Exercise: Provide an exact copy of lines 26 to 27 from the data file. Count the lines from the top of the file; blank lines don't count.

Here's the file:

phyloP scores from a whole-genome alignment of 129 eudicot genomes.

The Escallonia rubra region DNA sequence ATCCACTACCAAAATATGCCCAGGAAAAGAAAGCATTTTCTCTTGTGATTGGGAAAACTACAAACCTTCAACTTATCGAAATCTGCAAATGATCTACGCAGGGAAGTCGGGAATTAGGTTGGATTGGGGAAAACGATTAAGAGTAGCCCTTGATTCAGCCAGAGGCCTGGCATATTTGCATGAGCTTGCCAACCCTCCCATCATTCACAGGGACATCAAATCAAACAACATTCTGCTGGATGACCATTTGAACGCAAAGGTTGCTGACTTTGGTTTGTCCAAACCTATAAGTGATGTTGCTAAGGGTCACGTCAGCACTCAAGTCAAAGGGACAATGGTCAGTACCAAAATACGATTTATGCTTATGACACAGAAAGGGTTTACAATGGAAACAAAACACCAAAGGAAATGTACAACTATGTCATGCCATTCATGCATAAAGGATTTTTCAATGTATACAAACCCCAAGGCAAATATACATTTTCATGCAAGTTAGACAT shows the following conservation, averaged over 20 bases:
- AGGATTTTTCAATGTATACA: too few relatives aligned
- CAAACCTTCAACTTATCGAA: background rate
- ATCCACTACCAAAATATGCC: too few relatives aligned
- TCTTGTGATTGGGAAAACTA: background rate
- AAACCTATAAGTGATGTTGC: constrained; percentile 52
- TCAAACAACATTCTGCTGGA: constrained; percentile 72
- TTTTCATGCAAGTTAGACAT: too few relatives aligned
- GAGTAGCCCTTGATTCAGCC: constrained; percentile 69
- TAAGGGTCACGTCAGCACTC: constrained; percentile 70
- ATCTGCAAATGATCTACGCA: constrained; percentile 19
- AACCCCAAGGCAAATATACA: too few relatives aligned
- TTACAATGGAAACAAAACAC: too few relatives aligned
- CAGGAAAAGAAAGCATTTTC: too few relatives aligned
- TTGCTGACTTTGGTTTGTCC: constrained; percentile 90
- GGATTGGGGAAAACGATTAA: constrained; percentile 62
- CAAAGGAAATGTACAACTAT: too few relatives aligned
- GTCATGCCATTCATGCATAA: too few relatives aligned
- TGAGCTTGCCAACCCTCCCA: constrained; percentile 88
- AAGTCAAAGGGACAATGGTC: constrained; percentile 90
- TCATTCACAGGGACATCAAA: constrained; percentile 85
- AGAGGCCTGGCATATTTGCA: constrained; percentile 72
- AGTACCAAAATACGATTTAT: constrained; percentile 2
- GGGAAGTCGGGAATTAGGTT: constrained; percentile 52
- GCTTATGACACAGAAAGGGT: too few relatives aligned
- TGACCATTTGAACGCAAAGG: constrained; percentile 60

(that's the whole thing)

- GCTTATGACACAGAAAGGGT: too few relatives aligned
- TGACCATTTGAACGCAAAGG: constrained; percentile 60